Controversial HIV ‘contract’ topic of Ingham Commissioners meeting

By | 2007-09-13T09:00:00-04:00 September 13th, 2007|Uncategorized|

Capitol Correspondent

LANSING– The use of a document by the Ingham County Health Department
during post test counseling for those who have tested positive for HIV
will be the subject of a meeting of the Ingham County Board of
Commissioners on Monday, Sept. 17 at 7 p.m. at the Human Services Building on
South Cedar Street.
Ingham County Health Department director Dr. Dean Seinko wrote in an
editorial Thursday that the use of the document has been ended.
But a spokesperson for the county, Natasha Davidson, could not
immediately confirm this, nor could she confirm when the new policy
was implemented.
The document had HIV positive persons sign off that they would contact
past sexual partners and needle sharing partners within four weeks of the date
of the document, as well as agree to follow the HIV felony disclosure
Between The Lines reported at least one HIV positive person had been
told he/she “needed” to sign the document.
The Michigan Department of Community Health has called the document
Seinko’s editorial claims the department no longer asks HIV positive
individuals to sign the document, rather the counselor makes a note
confirming the client has been informed of their legal obligations.
Just what happens to those counseling notes, or for that matter the 17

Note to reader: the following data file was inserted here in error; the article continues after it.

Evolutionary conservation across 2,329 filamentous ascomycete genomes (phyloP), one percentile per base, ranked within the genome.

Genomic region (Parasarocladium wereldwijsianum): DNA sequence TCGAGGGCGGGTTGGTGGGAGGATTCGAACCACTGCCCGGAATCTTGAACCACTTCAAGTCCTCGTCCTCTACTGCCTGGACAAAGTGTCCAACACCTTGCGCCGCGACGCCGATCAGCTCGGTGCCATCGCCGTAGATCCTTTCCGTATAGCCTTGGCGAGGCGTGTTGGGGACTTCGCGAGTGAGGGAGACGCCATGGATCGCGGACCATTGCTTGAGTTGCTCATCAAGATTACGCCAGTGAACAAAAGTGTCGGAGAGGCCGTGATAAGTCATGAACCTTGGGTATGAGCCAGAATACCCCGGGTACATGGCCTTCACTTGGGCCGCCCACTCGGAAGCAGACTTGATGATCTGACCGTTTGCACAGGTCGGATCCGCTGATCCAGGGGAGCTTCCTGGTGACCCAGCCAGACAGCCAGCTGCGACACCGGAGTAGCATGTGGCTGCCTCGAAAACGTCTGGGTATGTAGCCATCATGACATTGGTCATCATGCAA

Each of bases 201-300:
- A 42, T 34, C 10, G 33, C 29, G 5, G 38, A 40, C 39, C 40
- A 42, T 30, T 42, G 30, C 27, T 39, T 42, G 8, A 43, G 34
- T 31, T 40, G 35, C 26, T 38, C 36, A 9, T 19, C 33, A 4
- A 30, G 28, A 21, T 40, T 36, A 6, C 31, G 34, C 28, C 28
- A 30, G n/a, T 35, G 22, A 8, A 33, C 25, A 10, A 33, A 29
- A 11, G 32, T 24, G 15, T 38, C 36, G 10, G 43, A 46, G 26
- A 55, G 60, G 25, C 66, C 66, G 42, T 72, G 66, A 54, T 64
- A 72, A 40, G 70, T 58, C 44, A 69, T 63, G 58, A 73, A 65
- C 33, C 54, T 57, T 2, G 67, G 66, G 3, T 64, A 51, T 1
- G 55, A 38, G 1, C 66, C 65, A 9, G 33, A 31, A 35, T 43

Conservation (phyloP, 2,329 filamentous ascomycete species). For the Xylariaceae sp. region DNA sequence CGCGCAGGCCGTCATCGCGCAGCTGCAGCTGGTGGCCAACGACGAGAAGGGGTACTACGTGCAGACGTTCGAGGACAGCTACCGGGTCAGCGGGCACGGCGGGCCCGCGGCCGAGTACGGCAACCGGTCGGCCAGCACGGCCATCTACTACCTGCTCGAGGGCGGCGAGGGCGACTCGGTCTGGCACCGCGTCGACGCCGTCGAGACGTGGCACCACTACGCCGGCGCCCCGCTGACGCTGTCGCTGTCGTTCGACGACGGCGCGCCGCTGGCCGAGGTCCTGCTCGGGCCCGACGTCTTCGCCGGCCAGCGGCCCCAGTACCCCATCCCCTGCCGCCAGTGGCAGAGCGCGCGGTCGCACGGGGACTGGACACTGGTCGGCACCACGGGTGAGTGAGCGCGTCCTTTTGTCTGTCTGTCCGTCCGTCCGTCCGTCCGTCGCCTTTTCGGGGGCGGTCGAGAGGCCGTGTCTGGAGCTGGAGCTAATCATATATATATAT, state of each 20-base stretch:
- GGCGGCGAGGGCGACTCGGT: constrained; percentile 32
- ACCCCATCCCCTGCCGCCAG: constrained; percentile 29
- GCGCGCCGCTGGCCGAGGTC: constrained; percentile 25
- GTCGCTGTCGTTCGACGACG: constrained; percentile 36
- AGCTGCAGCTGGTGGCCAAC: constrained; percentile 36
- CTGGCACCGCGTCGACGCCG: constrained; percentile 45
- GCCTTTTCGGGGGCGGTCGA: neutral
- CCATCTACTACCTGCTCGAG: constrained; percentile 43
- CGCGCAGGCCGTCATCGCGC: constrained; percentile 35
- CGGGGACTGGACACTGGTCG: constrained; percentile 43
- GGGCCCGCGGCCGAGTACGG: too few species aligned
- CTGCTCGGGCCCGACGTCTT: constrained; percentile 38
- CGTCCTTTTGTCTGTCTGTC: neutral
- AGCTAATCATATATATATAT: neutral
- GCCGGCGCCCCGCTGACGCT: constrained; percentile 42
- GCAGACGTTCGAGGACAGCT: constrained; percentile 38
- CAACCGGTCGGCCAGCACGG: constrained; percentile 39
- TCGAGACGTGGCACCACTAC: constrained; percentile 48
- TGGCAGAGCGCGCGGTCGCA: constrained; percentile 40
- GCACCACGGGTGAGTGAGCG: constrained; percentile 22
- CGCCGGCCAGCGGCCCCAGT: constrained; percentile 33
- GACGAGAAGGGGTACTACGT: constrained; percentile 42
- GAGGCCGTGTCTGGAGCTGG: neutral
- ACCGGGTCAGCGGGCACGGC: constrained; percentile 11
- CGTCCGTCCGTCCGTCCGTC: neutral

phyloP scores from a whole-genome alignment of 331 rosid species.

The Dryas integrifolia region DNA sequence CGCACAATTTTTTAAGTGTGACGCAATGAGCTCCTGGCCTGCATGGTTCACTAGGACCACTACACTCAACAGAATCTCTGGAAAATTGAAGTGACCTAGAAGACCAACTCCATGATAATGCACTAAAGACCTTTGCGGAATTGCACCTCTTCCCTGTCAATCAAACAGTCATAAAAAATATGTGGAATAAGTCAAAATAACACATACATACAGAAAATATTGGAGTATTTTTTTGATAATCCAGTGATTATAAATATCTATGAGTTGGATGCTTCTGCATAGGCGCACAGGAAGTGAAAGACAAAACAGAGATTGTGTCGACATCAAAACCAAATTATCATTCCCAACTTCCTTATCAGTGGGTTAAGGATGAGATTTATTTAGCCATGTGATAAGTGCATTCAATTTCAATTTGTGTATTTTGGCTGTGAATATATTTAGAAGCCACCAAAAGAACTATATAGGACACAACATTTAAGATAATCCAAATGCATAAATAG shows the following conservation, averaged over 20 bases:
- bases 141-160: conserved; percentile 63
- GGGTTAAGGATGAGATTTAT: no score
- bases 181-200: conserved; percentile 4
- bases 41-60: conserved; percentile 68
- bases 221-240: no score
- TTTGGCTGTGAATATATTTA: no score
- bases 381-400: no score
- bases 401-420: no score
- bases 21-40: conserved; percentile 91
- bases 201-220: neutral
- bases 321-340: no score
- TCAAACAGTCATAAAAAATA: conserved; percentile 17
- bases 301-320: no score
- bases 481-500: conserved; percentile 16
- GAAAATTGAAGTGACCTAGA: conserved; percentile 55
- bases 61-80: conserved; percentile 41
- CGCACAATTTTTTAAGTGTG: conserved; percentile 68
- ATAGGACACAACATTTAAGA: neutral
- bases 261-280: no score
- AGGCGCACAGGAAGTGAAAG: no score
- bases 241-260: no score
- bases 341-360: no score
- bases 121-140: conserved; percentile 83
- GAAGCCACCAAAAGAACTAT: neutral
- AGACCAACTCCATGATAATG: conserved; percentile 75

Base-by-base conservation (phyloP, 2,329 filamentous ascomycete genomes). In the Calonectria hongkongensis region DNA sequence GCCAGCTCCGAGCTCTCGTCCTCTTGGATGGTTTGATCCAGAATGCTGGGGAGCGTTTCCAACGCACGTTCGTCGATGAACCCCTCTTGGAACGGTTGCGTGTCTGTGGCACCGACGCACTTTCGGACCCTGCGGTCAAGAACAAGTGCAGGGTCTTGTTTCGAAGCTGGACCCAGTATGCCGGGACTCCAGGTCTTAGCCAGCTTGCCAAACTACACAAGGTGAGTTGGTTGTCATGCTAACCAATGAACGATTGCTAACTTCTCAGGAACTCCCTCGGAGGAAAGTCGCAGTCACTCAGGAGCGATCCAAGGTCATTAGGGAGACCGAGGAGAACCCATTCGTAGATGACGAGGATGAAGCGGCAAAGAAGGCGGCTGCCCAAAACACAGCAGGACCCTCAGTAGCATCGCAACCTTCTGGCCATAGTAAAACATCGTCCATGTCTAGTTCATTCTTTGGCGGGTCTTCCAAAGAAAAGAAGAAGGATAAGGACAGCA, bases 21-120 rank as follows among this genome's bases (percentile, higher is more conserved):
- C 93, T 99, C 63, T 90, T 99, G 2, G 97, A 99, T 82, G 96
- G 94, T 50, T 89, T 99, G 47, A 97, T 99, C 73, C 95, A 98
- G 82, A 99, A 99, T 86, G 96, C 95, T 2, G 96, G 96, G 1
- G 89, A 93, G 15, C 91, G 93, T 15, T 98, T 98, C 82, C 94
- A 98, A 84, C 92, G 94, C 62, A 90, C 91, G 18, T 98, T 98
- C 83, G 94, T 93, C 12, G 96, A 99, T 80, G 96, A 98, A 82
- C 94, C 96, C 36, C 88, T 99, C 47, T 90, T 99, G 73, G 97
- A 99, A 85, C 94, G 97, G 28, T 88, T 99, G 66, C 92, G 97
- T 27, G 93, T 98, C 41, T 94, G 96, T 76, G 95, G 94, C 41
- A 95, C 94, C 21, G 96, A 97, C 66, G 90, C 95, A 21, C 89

years worth of accumulated signed “contracts” is still not clear.
Davidson could not immediately confirm what the ICHD would do with
In a response to 19 questions from BTL, deputy health officer for
Ingham County, Dr. Renee Canaday, said the documents were kept in the
individual client charts.
Kendra Kleber, an Royal Oak attorney in private practice that
specializes in HIV law, has expressed outrage and concern about the
document. “Its’ great they changed it but there are some other
concerns that need to be addressed.”
Kleber outlined the concern about where the counseling notes are kept,
noting that keeping files which include the names of HIV positive
persons within a health department’s jurisdiction is not legal.
“Are they keeping files, because they are obviously not allowed?” she
asked. “Somewhere there is a stack of papers with the names of people
who are hiv positive sitting around. The editorial does not address
that particular concern. It is implicit the document is being stored
or kept.”
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